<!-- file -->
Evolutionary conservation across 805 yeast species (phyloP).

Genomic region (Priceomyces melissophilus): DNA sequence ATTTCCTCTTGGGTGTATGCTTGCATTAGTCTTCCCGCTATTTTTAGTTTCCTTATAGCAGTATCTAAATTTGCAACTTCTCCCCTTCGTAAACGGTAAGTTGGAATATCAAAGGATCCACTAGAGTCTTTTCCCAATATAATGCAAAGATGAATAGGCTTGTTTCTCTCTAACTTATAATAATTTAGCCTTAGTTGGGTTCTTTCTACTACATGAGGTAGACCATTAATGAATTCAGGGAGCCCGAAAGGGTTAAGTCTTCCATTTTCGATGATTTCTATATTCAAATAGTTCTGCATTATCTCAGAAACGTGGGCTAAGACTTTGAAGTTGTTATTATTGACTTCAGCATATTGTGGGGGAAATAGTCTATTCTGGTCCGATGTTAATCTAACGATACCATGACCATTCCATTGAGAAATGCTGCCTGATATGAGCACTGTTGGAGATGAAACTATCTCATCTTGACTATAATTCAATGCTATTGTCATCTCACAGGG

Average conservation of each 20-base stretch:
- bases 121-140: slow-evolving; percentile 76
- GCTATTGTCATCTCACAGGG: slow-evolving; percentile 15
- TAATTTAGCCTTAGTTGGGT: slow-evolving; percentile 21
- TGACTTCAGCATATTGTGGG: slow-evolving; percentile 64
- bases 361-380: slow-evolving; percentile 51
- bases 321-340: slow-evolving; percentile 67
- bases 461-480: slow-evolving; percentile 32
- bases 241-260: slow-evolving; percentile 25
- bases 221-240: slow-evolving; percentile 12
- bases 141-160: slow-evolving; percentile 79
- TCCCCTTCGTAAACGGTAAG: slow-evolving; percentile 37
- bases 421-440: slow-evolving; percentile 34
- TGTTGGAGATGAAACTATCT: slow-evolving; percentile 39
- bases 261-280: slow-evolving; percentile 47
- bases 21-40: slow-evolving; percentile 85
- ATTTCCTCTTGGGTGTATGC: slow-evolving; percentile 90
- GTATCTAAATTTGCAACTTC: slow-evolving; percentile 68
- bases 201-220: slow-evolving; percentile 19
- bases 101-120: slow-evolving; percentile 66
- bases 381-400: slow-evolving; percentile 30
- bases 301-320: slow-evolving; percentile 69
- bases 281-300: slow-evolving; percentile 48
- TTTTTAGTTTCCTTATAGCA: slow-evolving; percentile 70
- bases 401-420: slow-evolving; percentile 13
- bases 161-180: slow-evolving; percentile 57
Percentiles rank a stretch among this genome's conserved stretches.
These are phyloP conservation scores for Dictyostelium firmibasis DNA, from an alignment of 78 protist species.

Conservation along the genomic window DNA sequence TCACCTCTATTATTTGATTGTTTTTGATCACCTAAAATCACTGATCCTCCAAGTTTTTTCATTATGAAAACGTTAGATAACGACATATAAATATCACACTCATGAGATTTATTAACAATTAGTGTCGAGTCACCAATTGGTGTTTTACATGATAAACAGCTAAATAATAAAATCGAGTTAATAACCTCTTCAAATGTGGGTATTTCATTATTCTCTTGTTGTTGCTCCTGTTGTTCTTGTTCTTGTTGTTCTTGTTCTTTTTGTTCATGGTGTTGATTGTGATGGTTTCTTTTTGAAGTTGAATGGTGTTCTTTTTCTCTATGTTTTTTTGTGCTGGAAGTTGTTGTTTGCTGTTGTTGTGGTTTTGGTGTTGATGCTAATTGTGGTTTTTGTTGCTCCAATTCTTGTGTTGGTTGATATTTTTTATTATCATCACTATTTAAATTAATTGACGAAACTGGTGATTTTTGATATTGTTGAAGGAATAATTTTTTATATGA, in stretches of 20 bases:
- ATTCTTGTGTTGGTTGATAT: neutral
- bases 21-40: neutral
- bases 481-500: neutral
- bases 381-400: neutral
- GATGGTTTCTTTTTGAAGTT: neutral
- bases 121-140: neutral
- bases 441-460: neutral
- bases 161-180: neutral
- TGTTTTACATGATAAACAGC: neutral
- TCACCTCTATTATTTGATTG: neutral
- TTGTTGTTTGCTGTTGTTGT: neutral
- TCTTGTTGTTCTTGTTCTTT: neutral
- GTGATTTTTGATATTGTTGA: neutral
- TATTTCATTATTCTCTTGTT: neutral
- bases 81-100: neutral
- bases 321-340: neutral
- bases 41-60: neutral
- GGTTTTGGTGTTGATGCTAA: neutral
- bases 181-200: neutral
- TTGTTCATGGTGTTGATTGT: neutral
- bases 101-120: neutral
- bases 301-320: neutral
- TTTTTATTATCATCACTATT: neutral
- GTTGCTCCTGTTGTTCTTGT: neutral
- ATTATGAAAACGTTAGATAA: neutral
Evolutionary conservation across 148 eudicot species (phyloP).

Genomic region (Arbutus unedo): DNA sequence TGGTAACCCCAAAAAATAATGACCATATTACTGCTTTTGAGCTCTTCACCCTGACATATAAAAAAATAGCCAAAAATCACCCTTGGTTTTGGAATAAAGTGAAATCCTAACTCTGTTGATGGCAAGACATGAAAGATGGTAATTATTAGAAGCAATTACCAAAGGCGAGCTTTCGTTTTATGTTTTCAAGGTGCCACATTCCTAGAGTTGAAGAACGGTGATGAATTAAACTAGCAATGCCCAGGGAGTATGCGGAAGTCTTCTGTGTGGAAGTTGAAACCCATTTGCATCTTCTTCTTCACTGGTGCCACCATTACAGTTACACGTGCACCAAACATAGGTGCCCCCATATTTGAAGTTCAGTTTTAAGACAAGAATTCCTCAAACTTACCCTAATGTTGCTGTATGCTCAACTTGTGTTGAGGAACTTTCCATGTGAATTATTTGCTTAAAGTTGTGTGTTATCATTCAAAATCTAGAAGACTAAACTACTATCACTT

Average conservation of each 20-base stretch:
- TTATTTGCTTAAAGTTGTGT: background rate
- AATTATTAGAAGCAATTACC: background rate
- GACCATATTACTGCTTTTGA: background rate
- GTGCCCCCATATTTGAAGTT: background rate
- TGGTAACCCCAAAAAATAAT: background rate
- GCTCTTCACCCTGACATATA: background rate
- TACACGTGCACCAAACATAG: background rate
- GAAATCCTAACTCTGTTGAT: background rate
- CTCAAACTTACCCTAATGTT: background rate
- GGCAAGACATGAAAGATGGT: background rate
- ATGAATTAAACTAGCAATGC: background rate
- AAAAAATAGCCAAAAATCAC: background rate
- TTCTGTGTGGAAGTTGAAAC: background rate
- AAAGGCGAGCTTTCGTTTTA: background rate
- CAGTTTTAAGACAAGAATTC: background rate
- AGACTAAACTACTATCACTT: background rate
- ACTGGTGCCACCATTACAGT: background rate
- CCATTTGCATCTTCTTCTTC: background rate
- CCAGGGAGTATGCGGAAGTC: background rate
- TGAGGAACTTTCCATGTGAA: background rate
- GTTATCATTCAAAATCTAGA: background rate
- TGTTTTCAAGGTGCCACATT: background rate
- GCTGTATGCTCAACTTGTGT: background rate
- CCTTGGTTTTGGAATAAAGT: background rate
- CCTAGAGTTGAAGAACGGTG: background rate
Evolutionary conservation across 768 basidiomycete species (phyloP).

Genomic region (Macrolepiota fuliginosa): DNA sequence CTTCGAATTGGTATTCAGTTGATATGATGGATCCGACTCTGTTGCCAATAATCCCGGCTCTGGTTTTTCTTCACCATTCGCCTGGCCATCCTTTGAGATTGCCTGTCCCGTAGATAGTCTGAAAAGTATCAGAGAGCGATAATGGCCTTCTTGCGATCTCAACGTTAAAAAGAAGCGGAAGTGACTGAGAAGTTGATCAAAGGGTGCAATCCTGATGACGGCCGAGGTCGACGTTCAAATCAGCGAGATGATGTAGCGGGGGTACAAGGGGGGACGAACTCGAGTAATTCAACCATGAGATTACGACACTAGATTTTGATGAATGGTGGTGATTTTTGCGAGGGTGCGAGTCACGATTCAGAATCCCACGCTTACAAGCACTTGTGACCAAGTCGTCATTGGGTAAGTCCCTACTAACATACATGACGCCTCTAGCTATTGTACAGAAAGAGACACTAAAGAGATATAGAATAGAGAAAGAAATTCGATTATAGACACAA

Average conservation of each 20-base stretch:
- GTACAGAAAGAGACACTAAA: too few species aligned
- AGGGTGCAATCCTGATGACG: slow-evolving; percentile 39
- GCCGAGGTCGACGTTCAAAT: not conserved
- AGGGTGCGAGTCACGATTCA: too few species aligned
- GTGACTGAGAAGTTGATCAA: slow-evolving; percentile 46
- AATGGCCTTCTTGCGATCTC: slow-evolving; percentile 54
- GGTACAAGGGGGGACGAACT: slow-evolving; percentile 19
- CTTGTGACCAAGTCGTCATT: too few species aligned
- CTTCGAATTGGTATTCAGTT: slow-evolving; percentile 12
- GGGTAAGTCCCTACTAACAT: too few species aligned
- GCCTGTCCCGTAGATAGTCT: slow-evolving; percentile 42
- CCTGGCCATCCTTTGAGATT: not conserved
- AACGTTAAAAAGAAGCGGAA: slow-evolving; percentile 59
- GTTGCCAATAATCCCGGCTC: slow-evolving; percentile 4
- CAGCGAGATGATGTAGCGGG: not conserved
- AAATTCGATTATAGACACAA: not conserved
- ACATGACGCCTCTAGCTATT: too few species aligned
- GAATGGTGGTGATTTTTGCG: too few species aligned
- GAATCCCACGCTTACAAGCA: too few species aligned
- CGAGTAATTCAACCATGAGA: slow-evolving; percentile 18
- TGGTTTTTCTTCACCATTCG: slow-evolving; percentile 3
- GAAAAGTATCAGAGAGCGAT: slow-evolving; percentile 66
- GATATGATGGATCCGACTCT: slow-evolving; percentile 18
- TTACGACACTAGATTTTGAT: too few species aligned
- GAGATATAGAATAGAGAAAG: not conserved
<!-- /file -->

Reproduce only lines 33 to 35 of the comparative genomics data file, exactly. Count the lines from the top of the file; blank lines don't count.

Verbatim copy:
- bases 21-40: neutral
- bases 481-500: neutral
- bases 381-400: neutral